by Curt Rhodes
“I lost my soul the day I became a refugee in Zaatari camp,“ said a young Syrian man. “I want to be like the two or three people I read about in books who, even though they are in prison, still feel so free. But everything seems so empty.”
Who is this young man? He grew up playing in the shadow of two minarets of the same mosque—one one for Sunnis and one for Shiites. No one thought about religion on the soccer field. But now a new describer, one based on a single characteristic—religion—has limited his choices: with them or with us. He is aware that radicalism is an incredibly self-absorbed process. He sees that what is portrayed as sacrifice is very often a disguised loss of morals. And this awareness tears at him inside. Is his only choice now to kill and to die?
In order to understand the conflict within this young man, within the rubric of “war within Islam,” we have to comprehend that the way we describe people and the way we provide humanitarian assistance to them must not result in limiting their ability to make choices. Furthermore, it must not impede our ability to cooperate and co-create with them.
This young man struggles with overcoming the cultural moment—the circumstances of time and place that seek to dictate his options, his choices. He feels the “must” of this moment. Is it inevitable that his life will be dictated by circumstances over which he has no control? Perhaps the most dehumanizing thing that can be done to an individual is to take away his or her ability to have choices, to make choices, to become a person that contributes to the kind of future in which they want to live.
Humanitarian response to refugees and displaced persons carries this risk of dehumanization: recipients of aid are in a state of “frozen transience.” They exist in a hole in time in which their social, cultural, and economic isolation robs them of their agency, their ability to make choices. Delivery of aid is a very patronizing process. Someone else chooses who gets, whatthey get, when they get, if they get. They wait, for the next moment, for the next day, for… something. The human tendency to resent and resist the dehumanization of this patronage is a powerfully motivating force.
There are other choices that must be integrated into humanitarian response if we want to prevent our contributing to extremist, rejectionist outcomes. Creation of a different cultural space is necessary and possible—to deflect the tremendous forces of anger and helplessness felt by younger, “lost” generations in the Arab world. It is possible to engage them in creating different responses to the swirl of violence around them—to increase their personal agency to make positive change in their lives and the lives of others like them.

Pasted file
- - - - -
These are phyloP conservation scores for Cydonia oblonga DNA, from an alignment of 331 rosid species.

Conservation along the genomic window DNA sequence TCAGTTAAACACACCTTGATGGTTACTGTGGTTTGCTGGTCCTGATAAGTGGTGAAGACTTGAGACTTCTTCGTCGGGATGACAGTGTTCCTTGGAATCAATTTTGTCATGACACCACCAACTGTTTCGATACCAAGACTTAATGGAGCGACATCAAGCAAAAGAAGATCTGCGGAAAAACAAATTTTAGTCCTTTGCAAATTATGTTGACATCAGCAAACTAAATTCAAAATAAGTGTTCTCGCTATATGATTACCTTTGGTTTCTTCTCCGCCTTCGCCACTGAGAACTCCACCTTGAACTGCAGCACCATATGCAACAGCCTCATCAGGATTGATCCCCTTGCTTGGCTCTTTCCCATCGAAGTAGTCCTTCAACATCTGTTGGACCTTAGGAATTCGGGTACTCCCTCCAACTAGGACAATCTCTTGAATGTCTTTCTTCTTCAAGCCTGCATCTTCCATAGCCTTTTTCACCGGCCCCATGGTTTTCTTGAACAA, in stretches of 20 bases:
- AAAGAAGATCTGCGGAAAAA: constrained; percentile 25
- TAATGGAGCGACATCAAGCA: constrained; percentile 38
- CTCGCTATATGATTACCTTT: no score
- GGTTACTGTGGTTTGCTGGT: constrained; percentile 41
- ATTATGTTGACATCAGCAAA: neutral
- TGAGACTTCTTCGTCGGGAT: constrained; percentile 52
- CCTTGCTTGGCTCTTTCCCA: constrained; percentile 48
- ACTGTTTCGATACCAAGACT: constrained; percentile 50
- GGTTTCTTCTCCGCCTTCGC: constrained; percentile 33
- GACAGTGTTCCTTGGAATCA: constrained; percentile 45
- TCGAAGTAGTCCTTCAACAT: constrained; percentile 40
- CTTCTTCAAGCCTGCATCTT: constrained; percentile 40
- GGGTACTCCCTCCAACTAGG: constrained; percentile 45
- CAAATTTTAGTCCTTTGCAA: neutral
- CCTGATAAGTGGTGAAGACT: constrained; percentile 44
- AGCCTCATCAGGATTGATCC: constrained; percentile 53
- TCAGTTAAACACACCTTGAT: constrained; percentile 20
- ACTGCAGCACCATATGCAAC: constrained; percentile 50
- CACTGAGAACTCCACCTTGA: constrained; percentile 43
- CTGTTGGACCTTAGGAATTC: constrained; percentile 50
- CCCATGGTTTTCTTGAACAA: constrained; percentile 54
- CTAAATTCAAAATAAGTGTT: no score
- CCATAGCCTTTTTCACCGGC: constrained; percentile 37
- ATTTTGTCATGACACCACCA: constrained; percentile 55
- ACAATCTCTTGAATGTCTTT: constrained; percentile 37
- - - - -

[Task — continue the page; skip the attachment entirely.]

These young generations of Arab youth are struggling with how they can be actors in a play that is marked by the degradation, indeed the disintegration, of the politics around them. It is true that humanitarian approaches cannot substitute for political solutions, but young people must build their lives today. They will not be able to wait for “better times.” Instead they must be supported to become “better people” active today in the circumstances of time and place given to them.
The lives and aspirations of millions of young Arabs are being formed in this experience of anger and powerlessness forced on them by uncontrolled and uncontrollable political change. We have to be aware that they want to become better people who can make a better world.
In our rhetoric describing war within Islam, we must remember that these young people carry the creative seeds of a new world they intend to build. We must ensure that our language about them, our descriptions of them, and the options we present to them do not blind us to their own potential for active good.
About the Author
Dr. Curt Rhodes is the founder and international director of Questscope, a non-profit, non-governmental organization working with, and on behalf of, marginalized communities and young people across the Middle East since 1988. In 2011, Dr. Rhodes was named a Social Entrepreneur of the Year in the Middle East by the Schwab Foundation/World Economic Forum. In 2014, he was awarded the Dr. Jean Mayer Global Citizenship Award from Tufts University. Dr. Rhodes holds an MPH degree from the University of North Carolina at Chapel Hill and MS and PhD degrees from the University of Wisconsin, Madison.